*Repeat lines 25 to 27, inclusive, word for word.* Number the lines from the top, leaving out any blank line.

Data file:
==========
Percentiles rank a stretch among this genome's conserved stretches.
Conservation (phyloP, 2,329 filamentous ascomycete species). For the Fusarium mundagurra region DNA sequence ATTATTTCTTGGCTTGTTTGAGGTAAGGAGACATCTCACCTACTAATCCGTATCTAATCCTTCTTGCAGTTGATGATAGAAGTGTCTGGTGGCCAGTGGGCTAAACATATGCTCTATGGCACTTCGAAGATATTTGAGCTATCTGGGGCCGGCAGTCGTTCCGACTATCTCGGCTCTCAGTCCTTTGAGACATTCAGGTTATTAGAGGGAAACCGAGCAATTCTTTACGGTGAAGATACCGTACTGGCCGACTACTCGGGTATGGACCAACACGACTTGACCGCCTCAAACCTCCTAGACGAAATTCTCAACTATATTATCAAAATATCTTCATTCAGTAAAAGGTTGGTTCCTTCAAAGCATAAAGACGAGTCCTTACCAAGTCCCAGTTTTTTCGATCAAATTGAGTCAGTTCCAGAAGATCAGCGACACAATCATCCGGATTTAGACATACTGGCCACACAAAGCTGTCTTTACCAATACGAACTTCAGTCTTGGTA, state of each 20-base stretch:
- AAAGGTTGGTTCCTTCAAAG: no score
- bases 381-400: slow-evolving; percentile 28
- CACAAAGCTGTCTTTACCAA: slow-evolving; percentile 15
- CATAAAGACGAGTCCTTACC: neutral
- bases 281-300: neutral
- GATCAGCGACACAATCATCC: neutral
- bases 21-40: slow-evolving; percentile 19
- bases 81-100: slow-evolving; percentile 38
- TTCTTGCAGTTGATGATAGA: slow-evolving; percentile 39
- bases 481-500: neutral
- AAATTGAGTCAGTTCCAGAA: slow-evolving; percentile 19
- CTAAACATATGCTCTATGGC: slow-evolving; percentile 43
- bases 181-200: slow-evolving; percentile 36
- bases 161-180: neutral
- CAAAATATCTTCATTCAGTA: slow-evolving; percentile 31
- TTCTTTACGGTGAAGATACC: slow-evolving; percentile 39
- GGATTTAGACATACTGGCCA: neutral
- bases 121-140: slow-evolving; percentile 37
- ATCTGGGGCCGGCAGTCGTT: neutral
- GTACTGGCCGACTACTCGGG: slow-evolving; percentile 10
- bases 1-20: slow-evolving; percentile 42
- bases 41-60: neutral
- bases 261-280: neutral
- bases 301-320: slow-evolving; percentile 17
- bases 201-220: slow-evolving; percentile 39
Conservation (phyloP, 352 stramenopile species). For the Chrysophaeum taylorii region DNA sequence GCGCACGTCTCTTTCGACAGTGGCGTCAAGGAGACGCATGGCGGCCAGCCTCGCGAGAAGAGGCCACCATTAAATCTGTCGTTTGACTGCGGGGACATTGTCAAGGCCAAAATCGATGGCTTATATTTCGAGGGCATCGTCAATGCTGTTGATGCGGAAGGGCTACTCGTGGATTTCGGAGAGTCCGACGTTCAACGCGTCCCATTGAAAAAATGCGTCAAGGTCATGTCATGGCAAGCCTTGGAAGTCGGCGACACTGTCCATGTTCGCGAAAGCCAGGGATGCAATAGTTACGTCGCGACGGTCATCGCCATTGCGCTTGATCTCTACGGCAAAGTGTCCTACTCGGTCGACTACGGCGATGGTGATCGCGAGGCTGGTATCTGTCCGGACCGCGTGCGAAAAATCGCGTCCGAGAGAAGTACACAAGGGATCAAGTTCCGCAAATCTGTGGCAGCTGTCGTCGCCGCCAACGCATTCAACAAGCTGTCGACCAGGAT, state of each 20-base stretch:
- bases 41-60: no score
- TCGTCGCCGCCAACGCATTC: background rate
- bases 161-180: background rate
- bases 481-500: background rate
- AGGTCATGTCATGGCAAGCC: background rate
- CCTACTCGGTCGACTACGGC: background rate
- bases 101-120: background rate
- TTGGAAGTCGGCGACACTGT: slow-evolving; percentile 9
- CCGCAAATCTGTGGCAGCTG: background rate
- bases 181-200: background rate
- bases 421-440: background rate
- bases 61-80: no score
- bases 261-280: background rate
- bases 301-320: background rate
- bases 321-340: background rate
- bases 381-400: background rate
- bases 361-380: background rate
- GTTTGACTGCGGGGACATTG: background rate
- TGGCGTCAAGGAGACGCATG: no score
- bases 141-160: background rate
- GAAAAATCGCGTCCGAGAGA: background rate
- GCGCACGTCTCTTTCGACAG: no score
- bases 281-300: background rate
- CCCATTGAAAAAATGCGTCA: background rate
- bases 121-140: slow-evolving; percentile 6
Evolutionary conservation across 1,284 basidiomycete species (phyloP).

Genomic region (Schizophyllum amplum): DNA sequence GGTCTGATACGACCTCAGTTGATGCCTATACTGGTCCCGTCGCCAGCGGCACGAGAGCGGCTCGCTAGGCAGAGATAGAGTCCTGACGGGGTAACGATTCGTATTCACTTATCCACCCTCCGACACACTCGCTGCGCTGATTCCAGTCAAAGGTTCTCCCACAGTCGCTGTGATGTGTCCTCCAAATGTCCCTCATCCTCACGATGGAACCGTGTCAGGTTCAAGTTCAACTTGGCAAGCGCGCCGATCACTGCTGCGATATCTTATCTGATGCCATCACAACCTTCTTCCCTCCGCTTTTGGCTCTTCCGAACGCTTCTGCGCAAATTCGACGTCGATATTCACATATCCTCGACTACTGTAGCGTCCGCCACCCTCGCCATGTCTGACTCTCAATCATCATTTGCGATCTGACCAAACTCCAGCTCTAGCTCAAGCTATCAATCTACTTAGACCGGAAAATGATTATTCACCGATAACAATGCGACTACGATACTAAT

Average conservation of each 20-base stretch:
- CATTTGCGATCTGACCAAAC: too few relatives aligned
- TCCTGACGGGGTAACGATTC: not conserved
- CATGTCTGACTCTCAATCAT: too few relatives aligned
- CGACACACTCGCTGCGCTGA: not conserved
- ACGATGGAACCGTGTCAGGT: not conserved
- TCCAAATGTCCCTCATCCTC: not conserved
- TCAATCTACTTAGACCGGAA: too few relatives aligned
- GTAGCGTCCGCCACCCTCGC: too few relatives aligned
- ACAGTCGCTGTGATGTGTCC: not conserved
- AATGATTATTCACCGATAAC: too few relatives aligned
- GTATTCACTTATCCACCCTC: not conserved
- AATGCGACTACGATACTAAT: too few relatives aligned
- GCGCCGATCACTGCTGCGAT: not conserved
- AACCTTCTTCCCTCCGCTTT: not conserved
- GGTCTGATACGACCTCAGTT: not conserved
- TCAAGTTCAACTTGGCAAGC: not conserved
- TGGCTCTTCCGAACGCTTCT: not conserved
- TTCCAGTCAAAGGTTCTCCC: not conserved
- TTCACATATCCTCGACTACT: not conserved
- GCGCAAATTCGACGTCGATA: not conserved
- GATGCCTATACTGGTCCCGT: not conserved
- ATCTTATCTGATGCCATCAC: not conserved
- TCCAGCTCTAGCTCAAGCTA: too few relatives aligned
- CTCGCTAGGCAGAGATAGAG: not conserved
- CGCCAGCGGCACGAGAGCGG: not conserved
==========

- bases 261-280: neutral
- bases 301-320: slow-evolving; percentile 17
- bases 201-220: slow-evolving; percentile 39